Because the data is stored or accessible by the smart home tech makers, law enforcement and government agencies have increasingly sought out data from the companies to solve crimes.

And device makers won’t say if your smart home gadgets have been used to spy on you.

For years, tech companies have published transparency reports — a semi-regular disclosure of the number of demands or requests a company gets from the government for user data. Google was first in 2010. Other tech companies followed in the wake of Edward Snowden’s revelations that the government had enlisted tech companies’ aid in spying on their users. Even telcos, implicated in wiretapping and turning over Americans’ phone records, began to publish their figures to try to rebuild their reputations.

As the smart home revolution began to thrive, police saw new opportunities to obtain data where they hadn’t before. Police sought Echo data from Amazon to help solve a murder. Fitbit data was used to charge a 90-year old man with the murder of his stepdaughter. And recently, Nest was compelled to turn over surveillance footage that led to gang members pleading guilty to identity theft.

Yet, Nest — a division of Google — is the only major smart home device maker that has published how many data demands they receive.

As first noted by Forbes last week, Nest’s little-known transparency report doesn’t reveal much — only that it’s turned over user data about 300 times since mid-2015 on over 500 Nest users. Nest also said it hasn’t to date received a secret order for user data on national security grounds, such as in cases of investigating terrorism or espionage. Nest’s transparency report is woefully vague compared to some of the more detailed reports by Apple, Google and Microsoft, which break out their data requests by lawful request, by region, and often by the kind of data that the government demands.

As Forbes said, “a smart home is a surveilled home.” But at what scale?

We asked some of the most well-known smart home makers on the market if they plan on releasing a transparency report, or disclose the number of demands they receive for their smart home tech.

For the most part, we received fairly dismal responses.

What the big four tech giants said:

Amazon did not respond to requests for comment when asked if it will break out the number of demands it receives for Echo data, but a spokesperson told me last year that while its reports include Echo data, it would not break out those figures.

Facebook said that its transparency report section will include “any requests related to Portal,” its new hardware screen with a camera and a microphone. Although the device is new, a spokesperson did not comment on if the company will break out the hardware figures separately.

Google pointed us to Nest’s transparency report but did not comment on its own efforts in the hardware space — notably its Google Home products.

And Apple said that there’s no need to break out its smart home figures — such as its HomePod — because there would be nothing to report. The company said user requests made to HomePod are given a random identifier that cannot be tied to a person.

What the smaller but notable smart home players said:

August, a smart lock maker, said it “does not currently have a transparency report and we have never received any National Security Letters or orders for user content or non-content information under the Foreign Intelligence Surveillance Act (FISA),” but did not comment on the number of subpoenas, warrants and court orders it receives. “August does comply with all laws and when faced with a court order or warrant, we always analyze the request before responding,” a spokesperson said.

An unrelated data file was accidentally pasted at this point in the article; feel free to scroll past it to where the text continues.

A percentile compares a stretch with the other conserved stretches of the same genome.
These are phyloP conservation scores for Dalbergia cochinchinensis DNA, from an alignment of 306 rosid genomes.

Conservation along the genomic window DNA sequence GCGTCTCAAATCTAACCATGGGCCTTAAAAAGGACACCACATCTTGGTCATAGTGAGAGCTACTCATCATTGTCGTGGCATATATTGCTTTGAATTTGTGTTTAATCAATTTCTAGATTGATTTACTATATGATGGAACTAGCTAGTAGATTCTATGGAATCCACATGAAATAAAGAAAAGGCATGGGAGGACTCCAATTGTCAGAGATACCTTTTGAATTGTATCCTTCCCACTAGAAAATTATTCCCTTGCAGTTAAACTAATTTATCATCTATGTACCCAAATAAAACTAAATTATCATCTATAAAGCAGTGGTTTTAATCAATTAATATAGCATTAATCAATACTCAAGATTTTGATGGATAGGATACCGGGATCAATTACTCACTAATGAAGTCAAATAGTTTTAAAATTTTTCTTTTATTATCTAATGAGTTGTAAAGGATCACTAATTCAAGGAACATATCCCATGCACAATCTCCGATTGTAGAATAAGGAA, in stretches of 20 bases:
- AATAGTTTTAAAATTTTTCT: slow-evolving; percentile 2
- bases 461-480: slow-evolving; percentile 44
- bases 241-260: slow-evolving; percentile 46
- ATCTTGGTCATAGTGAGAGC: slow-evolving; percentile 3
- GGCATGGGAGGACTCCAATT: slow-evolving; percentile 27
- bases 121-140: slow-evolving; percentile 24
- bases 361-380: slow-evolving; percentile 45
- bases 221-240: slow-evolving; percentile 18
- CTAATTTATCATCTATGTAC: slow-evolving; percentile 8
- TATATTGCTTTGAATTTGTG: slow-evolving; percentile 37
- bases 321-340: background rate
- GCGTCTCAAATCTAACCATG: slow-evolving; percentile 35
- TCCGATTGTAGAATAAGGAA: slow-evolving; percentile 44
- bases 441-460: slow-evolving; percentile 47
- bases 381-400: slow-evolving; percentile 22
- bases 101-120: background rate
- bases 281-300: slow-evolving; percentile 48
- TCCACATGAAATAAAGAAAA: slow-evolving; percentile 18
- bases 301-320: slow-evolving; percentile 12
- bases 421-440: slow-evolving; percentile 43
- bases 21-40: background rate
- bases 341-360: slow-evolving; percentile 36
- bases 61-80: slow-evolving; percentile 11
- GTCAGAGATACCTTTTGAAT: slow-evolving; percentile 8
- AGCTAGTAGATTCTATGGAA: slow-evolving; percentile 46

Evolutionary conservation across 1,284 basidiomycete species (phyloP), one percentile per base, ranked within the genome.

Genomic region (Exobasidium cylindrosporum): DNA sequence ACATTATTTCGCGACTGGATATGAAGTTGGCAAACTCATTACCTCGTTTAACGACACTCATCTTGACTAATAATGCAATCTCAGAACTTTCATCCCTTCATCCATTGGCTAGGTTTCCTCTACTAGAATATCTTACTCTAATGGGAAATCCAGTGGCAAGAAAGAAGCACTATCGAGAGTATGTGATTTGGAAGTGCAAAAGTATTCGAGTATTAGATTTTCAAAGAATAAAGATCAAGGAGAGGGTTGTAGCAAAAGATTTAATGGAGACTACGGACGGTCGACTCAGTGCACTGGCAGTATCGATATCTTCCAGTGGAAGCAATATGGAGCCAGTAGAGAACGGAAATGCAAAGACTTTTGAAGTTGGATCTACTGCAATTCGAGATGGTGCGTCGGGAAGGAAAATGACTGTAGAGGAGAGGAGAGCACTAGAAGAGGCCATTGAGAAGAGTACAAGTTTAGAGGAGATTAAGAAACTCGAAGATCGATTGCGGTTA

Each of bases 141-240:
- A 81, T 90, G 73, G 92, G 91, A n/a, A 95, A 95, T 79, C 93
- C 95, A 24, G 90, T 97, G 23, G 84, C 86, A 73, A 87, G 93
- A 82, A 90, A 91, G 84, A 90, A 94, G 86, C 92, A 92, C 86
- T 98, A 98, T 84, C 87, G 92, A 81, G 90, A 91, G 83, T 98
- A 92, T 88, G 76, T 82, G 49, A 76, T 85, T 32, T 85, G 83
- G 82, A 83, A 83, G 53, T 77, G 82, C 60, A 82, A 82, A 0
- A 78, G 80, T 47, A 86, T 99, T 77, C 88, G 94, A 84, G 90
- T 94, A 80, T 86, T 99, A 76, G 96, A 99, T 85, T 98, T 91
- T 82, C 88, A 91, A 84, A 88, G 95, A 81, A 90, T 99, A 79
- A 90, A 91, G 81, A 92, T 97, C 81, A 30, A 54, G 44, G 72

Roomba maker iRobot said it “has not received any demands from governments for customer data,” but wouldn’t say if it planned to issue a transparency report in the future.

Both Arlo, the former Netgear smart home division, and Signify, formerly Philips Lighting, said that they do not have transparency reports. Arlo didn’t comment on its future plans, and Signify said it has no plans to publish one. 

Ring, a smart doorbell and security device maker, did not answer our questions on why it doesn’t have a transparency report, but said it “will not release user information without a valid and binding legal demand properly served on us” and that Ring “objects to overbroad or otherwise inappropriate demands as a matter of course.” When pressed, a spokesperson said it plans to release a transparency report in the future, but did not say when.

Neither spokespeople for Honeywell or Canary — both of which have smart home security products — did not comment by our deadline.

And, Samsung, a maker of smart sensors, trackers and internet-connected televisions and other appliances, did not respond to a request for comment.

Only Ecobee, a maker of smart switches and sensors, said it plans to publish its first transparency report “at the end of 2018.” A spokesperson confirmed that, “prior to 2018, Ecobee had not been requested nor required to disclose any data to government entities.”

All in all, that paints a fairly dire picture for anyone thinking that when the gadgets in your home aren’t working for you, they could be helping the government.

As helpful and useful smart home gadgets can be, few fully understand the breadth of data that the devices collect — even when we’re not using them. Your smart TV may not have a camera to spy on you, but it knows what you’ve watched and when — which police used to secure a conviction of a sex offender. Even data from when a murder suspect pushed the button on his home alarm key fob was enough to help convict someone of murder.